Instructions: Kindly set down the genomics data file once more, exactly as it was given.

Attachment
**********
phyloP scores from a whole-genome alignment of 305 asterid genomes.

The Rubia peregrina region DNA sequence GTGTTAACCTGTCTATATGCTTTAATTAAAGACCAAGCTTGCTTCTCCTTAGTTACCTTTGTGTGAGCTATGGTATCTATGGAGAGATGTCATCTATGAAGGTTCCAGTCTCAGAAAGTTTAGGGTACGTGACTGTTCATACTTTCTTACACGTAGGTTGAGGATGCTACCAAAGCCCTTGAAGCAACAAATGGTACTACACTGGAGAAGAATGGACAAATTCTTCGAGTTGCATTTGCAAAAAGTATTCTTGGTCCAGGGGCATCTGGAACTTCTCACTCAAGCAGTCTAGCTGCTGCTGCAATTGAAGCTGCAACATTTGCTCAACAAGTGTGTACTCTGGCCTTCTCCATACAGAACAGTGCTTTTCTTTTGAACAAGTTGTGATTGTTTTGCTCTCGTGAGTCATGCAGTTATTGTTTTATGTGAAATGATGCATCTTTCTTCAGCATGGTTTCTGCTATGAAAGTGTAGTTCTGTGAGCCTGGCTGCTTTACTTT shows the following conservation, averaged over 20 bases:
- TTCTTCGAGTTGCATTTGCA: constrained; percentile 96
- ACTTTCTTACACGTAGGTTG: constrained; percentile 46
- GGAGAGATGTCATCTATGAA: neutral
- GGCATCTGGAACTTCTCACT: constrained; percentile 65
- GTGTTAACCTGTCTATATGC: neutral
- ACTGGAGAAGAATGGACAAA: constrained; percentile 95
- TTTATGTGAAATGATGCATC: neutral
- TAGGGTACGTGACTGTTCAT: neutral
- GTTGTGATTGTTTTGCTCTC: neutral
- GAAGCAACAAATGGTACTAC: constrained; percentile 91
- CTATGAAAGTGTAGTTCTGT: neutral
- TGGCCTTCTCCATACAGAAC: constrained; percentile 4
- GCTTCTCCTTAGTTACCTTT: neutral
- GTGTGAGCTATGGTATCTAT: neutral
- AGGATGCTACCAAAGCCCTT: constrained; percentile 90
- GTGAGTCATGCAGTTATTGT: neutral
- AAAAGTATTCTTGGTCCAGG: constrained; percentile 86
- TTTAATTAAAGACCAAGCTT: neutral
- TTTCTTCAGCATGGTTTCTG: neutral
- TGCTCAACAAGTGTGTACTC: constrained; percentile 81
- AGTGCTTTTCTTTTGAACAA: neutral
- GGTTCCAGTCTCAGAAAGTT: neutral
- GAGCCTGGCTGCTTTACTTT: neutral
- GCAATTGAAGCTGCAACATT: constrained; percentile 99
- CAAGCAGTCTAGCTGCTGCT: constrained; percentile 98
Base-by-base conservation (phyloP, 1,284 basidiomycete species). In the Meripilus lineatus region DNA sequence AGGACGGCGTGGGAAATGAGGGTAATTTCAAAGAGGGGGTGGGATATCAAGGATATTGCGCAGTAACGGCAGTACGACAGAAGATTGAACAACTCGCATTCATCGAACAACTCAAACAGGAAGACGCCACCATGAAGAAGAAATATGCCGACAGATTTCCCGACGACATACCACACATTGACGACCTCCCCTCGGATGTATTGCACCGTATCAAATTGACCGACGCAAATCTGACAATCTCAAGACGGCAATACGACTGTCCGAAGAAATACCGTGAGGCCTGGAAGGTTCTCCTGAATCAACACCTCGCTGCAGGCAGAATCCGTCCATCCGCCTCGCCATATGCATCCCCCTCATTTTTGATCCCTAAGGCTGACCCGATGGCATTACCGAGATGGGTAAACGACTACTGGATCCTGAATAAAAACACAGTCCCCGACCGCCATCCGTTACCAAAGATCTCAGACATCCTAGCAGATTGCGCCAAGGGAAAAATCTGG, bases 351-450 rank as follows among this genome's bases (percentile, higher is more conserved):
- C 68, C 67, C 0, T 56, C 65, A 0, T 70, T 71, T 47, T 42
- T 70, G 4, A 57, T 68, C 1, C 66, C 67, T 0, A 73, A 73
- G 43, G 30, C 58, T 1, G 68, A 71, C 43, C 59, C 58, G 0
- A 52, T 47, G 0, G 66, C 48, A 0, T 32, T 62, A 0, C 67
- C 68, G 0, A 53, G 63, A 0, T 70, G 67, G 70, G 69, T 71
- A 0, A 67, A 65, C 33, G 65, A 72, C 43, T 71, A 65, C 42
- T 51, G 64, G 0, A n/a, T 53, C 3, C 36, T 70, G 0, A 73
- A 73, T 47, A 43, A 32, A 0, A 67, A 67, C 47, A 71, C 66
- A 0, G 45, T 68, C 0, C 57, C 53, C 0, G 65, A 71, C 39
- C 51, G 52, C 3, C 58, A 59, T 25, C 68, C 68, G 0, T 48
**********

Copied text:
phyloP scores from a whole-genome alignment of 305 asterid genomes.

The Rubia peregrina region DNA sequence GTGTTAACCTGTCTATATGCTTTAATTAAAGACCAAGCTTGCTTCTCCTTAGTTACCTTTGTGTGAGCTATGGTATCTATGGAGAGATGTCATCTATGAAGGTTCCAGTCTCAGAAAGTTTAGGGTACGTGACTGTTCATACTTTCTTACACGTAGGTTGAGGATGCTACCAAAGCCCTTGAAGCAACAAATGGTACTACACTGGAGAAGAATGGACAAATTCTTCGAGTTGCATTTGCAAAAAGTATTCTTGGTCCAGGGGCATCTGGAACTTCTCACTCAAGCAGTCTAGCTGCTGCTGCAATTGAAGCTGCAACATTTGCTCAACAAGTGTGTACTCTGGCCTTCTCCATACAGAACAGTGCTTTTCTTTTGAACAAGTTGTGATTGTTTTGCTCTCGTGAGTCATGCAGTTATTGTTTTATGTGAAATGATGCATCTTTCTTCAGCATGGTTTCTGCTATGAAAGTGTAGTTCTGTGAGCCTGGCTGCTTTACTTT shows the following conservation, averaged over 20 bases:
- TTCTTCGAGTTGCATTTGCA: constrained; percentile 96
- ACTTTCTTACACGTAGGTTG: constrained; percentile 46
- GGAGAGATGTCATCTATGAA: neutral
- GGCATCTGGAACTTCTCACT: constrained; percentile 65
- GTGTTAACCTGTCTATATGC: neutral
- ACTGGAGAAGAATGGACAAA: constrained; percentile 95
- TTTATGTGAAATGATGCATC: neutral
- TAGGGTACGTGACTGTTCAT: neutral
- GTTGTGATTGTTTTGCTCTC: neutral
- GAAGCAACAAATGGTACTAC: constrained; percentile 91
- CTATGAAAGTGTAGTTCTGT: neutral
- TGGCCTTCTCCATACAGAAC: constrained; percentile 4
- GCTTCTCCTTAGTTACCTTT: neutral
- GTGTGAGCTATGGTATCTAT: neutral
- AGGATGCTACCAAAGCCCTT: constrained; percentile 90
- GTGAGTCATGCAGTTATTGT: neutral
- AAAAGTATTCTTGGTCCAGG: constrained; percentile 86
- TTTAATTAAAGACCAAGCTT: neutral
- TTTCTTCAGCATGGTTTCTG: neutral
- TGCTCAACAAGTGTGTACTC: constrained; percentile 81
- AGTGCTTTTCTTTTGAACAA: neutral
- GGTTCCAGTCTCAGAAAGTT: neutral
- GAGCCTGGCTGCTTTACTTT: neutral
- GCAATTGAAGCTGCAACATT: constrained; percentile 99
- CAAGCAGTCTAGCTGCTGCT: constrained; percentile 98
Base-by-base conservation (phyloP, 1,284 basidiomycete species). In the Meripilus lineatus region DNA sequence AGGACGGCGTGGGAAATGAGGGTAATTTCAAAGAGGGGGTGGGATATCAAGGATATTGCGCAGTAACGGCAGTACGACAGAAGATTGAACAACTCGCATTCATCGAACAACTCAAACAGGAAGACGCCACCATGAAGAAGAAATATGCCGACAGATTTCCCGACGACATACCACACATTGACGACCTCCCCTCGGATGTATTGCACCGTATCAAATTGACCGACGCAAATCTGACAATCTCAAGACGGCAATACGACTGTCCGAAGAAATACCGTGAGGCCTGGAAGGTTCTCCTGAATCAACACCTCGCTGCAGGCAGAATCCGTCCATCCGCCTCGCCATATGCATCCCCCTCATTTTTGATCCCTAAGGCTGACCCGATGGCATTACCGAGATGGGTAAACGACTACTGGATCCTGAATAAAAACACAGTCCCCGACCGCCATCCGTTACCAAAGATCTCAGACATCCTAGCAGATTGCGCCAAGGGAAAAATCTGG, bases 351-450 rank as follows among this genome's bases (percentile, higher is more conserved):
- C 68, C 67, C 0, T 56, C 65, A 0, T 70, T 71, T 47, T 42
- T 70, G 4, A 57, T 68, C 1, C 66, C 67, T 0, A 73, A 73
- G 43, G 30, C 58, T 1, G 68, A 71, C 43, C 59, C 58, G 0
- A 52, T 47, G 0, G 66, C 48, A 0, T 32, T 62, A 0, C 67
- C 68, G 0, A 53, G 63, A 0, T 70, G 67, G 70, G 69, T 71
- A 0, A 67, A 65, C 33, G 65, A 72, C 43, T 71, A 65, C 42
- T 51, G 64, G 0, A n/a, T 53, C 3, C 36, T 70, G 0, A 73
- A 73, T 47, A 43, A 32, A 0, A 67, A 67, C 47, A 71, C 66
- A 0, G 45, T 68, C 0, C 57, C 53, C 0, G 65, A 71, C 39
- C 51, G 52, C 3, C 58, A 59, T 25, C 68, C 68, G 0, T 48